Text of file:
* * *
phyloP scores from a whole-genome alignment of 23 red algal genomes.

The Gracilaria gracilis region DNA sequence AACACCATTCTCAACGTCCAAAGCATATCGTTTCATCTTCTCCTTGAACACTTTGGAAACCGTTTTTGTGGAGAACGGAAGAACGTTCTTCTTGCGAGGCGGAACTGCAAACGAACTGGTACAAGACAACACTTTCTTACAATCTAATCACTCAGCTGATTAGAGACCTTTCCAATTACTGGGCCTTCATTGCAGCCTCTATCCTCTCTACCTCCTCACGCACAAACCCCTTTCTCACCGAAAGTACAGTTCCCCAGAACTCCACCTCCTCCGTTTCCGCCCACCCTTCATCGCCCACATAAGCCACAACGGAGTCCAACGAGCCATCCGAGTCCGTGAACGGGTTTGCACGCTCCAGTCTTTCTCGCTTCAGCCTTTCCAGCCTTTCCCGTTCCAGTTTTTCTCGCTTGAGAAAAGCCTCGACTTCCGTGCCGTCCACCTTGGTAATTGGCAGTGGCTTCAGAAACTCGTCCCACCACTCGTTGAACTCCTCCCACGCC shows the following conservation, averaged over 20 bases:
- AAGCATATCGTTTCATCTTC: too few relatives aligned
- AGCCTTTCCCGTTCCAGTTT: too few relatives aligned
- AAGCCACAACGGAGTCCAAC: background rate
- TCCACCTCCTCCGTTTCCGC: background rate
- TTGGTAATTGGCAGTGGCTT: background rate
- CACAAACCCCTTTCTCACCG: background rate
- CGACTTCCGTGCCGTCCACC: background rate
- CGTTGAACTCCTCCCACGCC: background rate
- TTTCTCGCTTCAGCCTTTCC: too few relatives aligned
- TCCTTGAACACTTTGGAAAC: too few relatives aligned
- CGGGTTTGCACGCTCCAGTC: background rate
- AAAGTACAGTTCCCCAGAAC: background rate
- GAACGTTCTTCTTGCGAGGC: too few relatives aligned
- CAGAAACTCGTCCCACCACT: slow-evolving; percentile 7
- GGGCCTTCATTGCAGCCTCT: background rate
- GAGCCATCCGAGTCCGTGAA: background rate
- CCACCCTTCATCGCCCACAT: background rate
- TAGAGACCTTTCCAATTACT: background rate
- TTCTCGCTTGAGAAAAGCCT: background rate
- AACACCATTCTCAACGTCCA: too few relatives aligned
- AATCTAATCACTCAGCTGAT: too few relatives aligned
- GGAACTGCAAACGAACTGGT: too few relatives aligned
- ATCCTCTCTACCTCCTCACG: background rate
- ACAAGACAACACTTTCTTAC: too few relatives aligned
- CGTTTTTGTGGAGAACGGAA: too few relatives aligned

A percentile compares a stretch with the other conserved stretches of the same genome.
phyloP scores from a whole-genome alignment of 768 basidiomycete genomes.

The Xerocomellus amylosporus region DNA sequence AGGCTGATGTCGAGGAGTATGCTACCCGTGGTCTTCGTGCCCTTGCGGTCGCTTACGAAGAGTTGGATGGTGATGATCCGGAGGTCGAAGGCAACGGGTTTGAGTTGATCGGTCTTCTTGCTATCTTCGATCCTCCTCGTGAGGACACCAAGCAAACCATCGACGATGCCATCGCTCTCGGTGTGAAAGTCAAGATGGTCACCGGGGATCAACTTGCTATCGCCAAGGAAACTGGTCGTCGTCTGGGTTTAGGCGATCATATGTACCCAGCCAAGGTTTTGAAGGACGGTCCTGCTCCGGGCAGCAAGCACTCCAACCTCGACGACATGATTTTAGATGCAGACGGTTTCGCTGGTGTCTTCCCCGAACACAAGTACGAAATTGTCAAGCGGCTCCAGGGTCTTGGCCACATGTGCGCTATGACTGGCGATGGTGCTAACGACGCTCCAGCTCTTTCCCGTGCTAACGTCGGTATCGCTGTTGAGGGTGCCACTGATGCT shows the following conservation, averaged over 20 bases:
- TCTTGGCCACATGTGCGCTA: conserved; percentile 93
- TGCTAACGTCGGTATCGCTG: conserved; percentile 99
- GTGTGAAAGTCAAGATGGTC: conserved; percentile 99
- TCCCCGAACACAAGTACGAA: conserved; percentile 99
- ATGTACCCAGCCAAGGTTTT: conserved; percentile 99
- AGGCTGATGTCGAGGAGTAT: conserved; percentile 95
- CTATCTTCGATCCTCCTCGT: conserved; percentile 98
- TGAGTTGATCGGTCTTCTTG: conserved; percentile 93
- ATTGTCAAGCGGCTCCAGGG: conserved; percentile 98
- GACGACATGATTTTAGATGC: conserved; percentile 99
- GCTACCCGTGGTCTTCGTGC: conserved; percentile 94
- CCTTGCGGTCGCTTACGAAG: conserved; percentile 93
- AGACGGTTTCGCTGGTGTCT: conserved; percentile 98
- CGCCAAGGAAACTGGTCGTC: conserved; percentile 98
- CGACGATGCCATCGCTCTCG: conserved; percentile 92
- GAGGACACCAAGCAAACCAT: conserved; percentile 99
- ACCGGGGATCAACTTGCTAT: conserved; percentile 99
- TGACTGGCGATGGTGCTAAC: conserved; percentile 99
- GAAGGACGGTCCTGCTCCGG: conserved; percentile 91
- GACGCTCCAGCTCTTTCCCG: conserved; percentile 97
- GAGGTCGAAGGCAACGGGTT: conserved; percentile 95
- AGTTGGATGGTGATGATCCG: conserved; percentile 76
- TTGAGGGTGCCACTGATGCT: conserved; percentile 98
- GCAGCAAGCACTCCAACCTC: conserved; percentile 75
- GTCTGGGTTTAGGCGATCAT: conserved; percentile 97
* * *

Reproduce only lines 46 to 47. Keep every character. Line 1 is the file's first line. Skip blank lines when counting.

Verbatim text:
- GAGGACACCAAGCAAACCAT: conserved; percentile 99
- ACCGGGGATCAACTTGCTAT: conserved; percentile 99